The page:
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Leaders to Discuss How Health Care Reform Can Help Homeless
June 27, 2013
Health care reform offers real help to many people experiencing homelessness, especially in states that take full advantage of the Affordable Care Act (ACA). Those we call chronically homeless – with disabilities and long histories of instability – have perhaps the most to gain. How these benefits support stable housing, though, depends on a lot on what happens at the community level.
That’s why the Alliance is holding a half-day pre-conference session exploring the connections between the ACA and homelessness in five communities: Chicago, Cleveland, Minneapolis, Philadelphia, and Portland. The session will be Monday, July 22, the first day of our 2013 National Conference on Ending Homelessness. We’re calling it, “Changing the Terms: How Communities are Leveraging Health Care for PSH Capacity.”
Sponsored by the Alliance, the U.S. Interagency Council on Homelessness, and 100,000 Homes, the pre-conference will be offered at no additional charge. However, pre-registration is recommended. For more information, please contact email@example.com.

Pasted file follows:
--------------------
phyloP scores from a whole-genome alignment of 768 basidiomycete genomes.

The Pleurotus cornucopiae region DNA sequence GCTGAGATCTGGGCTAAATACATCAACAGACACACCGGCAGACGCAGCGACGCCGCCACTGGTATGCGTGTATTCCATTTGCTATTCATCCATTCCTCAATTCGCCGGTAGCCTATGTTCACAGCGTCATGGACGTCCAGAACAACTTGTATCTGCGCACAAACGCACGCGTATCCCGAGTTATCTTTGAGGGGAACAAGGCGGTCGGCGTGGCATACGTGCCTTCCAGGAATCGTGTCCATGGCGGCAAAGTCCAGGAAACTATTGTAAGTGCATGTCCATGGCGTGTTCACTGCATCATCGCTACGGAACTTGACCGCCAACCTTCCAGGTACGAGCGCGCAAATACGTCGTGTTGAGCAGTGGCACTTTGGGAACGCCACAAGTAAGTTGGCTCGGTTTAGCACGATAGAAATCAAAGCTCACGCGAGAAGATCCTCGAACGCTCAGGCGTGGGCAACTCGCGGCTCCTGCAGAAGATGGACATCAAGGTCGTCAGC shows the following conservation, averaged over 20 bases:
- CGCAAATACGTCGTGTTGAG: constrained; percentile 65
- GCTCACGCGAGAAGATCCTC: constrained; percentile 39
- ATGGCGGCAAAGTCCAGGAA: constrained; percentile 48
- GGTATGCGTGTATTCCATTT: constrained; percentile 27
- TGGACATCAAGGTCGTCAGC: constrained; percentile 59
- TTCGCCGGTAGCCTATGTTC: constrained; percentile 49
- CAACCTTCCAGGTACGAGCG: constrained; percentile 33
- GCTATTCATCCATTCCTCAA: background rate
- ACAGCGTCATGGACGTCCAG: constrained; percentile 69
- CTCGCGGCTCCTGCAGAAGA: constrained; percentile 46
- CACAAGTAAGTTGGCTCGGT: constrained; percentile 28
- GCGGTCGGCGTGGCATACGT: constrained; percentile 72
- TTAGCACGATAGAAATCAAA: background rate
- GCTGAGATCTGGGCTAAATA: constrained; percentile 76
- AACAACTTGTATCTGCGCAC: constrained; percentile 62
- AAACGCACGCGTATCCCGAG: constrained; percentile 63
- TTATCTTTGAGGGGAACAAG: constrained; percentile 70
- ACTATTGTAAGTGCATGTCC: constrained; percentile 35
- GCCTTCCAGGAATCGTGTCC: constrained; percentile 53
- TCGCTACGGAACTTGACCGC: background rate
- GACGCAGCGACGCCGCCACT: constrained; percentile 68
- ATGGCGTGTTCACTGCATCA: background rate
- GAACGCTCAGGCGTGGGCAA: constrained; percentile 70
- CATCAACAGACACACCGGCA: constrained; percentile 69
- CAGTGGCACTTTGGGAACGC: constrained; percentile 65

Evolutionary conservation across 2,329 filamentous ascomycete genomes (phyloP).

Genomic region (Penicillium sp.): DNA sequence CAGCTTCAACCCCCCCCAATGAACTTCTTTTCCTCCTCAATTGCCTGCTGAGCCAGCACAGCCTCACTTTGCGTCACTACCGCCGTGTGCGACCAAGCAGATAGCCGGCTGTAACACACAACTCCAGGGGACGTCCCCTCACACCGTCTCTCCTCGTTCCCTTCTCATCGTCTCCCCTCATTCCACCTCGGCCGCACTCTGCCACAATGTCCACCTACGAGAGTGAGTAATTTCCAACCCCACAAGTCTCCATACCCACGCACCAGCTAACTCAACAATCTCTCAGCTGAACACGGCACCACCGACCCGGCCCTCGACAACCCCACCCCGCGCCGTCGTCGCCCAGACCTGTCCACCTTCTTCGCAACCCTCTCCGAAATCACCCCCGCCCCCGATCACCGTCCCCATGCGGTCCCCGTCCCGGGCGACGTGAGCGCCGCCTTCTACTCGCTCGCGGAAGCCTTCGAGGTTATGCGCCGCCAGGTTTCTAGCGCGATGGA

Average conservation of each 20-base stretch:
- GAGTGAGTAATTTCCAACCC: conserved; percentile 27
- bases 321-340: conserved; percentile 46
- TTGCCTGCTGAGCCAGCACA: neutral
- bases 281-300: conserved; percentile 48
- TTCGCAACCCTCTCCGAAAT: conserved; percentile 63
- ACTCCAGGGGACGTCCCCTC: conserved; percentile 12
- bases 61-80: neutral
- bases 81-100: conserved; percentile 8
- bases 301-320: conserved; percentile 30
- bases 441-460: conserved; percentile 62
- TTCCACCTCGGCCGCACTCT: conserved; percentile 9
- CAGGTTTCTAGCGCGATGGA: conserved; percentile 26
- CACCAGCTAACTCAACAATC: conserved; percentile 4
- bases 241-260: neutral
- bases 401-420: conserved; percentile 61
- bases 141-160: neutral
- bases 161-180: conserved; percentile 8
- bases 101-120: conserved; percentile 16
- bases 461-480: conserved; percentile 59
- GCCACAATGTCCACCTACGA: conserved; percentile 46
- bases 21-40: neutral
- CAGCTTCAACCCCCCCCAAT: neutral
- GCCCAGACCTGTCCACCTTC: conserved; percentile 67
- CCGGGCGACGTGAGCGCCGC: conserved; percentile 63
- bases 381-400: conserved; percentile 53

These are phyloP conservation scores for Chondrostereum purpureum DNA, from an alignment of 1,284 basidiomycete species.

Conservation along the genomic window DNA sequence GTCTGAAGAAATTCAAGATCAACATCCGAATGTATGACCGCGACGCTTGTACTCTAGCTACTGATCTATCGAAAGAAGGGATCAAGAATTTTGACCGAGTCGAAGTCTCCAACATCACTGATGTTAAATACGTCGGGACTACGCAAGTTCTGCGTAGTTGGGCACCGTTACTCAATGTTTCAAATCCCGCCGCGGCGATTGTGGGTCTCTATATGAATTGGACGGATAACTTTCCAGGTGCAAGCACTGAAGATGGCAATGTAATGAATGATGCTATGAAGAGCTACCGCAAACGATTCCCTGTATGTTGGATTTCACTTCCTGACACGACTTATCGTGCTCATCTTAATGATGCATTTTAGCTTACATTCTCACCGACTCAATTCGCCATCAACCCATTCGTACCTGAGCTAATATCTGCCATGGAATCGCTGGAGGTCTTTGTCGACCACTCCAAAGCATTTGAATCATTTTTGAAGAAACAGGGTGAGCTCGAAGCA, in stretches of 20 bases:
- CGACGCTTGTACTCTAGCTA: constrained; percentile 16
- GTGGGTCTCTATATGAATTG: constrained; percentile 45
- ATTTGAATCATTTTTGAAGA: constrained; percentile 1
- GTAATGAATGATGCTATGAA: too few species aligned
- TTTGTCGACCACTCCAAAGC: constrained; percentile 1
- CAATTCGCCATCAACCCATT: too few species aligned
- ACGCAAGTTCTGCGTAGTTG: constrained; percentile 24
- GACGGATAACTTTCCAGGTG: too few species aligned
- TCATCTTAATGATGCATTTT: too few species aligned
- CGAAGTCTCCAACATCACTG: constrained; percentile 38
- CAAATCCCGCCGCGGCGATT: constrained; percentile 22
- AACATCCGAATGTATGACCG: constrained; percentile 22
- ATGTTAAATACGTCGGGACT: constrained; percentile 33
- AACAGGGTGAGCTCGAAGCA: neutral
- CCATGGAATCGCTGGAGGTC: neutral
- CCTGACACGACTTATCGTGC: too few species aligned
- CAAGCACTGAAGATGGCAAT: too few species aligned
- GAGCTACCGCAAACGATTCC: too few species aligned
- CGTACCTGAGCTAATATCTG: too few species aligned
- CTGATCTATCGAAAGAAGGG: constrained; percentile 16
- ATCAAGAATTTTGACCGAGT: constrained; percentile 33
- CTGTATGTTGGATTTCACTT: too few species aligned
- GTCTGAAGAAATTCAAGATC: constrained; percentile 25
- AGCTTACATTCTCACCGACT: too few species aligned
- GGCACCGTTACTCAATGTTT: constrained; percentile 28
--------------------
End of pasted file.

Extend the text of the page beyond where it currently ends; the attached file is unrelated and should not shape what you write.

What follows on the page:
At this session, we’ll take a look at how communities are responding to the ACA and addressing chronic homelessness through new partnerships and innovative funding approaches, while national leaders on ending chronic homelessness provide background and commentary.
In states that take full advantage of the ACA, chronically homeless individuals will be able to enroll in Medicaid and have access to medical, mental health, and supportive services. Where local leaders respond creatively, Medicaid funding can help end homelessness. If service providers are to make the most of the opportunities, they will need to pay extra attention to local collaboration.
And they will need to commit to doing a better job of integrating housing and supportive services, and accessing new health care dollars in the most effective ways possible. Local agencies will need to build bridges not only to large state agencies like Medicaid, but also to private health insurers serving as Medicaid managed care plans under state contracts.
The ultimate goal is working together to provide the permanent housing and supports that chronically homeless people need in order to thrive in our communities. Leaders in mainstream health care systems don’t necessarily know how this can be done. But their counterparts in homeless assistance can show them.
For instance, it’s up to us to inform state leaders about the potential of health homes, which have the capacity to arrange services that go hand in hand with supportive housing.
Another way to influence new Medicaid programs is by analyzing data in new ways that show that permanent supportive housing can help the bottom line in health care costs. Ultimately, when collaborations are shown to save money, there is better support for mainstream programs to invest in needed housing.
To learn more, check out our preconference session on Health Care reform. There certainly will be a lot to talk about.